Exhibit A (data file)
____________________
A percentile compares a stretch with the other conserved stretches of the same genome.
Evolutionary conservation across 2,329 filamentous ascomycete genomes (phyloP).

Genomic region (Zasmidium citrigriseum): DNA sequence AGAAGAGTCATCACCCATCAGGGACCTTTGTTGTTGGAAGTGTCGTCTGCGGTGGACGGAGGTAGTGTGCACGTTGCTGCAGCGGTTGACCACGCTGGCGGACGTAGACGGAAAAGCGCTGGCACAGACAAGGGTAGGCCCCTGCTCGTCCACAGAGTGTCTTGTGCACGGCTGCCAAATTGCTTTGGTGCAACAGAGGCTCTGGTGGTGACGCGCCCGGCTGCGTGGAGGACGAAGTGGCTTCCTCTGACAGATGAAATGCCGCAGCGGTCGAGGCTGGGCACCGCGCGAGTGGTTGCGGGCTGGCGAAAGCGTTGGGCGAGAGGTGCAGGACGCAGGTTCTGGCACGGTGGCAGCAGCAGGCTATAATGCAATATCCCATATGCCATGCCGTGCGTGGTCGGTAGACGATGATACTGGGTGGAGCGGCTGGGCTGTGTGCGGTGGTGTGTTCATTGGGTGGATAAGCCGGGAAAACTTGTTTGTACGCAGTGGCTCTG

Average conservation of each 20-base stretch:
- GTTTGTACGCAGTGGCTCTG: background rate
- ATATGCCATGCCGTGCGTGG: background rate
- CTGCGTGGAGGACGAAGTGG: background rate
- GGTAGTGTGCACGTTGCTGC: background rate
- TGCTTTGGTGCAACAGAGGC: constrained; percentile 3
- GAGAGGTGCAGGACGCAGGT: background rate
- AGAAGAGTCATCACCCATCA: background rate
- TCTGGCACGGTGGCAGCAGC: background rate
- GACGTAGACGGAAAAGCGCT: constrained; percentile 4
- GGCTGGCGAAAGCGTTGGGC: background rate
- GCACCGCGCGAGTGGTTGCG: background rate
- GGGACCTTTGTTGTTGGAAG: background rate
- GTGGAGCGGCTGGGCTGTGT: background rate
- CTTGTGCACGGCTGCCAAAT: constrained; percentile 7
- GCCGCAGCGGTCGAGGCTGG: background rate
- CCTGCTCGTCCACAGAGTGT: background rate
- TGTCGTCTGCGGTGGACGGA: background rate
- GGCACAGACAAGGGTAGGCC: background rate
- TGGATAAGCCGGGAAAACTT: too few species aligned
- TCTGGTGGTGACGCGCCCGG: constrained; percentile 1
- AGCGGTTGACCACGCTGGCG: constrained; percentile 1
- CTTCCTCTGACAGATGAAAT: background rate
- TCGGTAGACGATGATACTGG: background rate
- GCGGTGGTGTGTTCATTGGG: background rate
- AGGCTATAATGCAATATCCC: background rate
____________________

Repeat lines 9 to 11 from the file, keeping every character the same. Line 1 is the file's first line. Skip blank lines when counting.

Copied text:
- TGCTTTGGTGCAACAGAGGC: constrained; percentile 3
- GAGAGGTGCAGGACGCAGGT: background rate
- AGAAGAGTCATCACCCATCA: background rate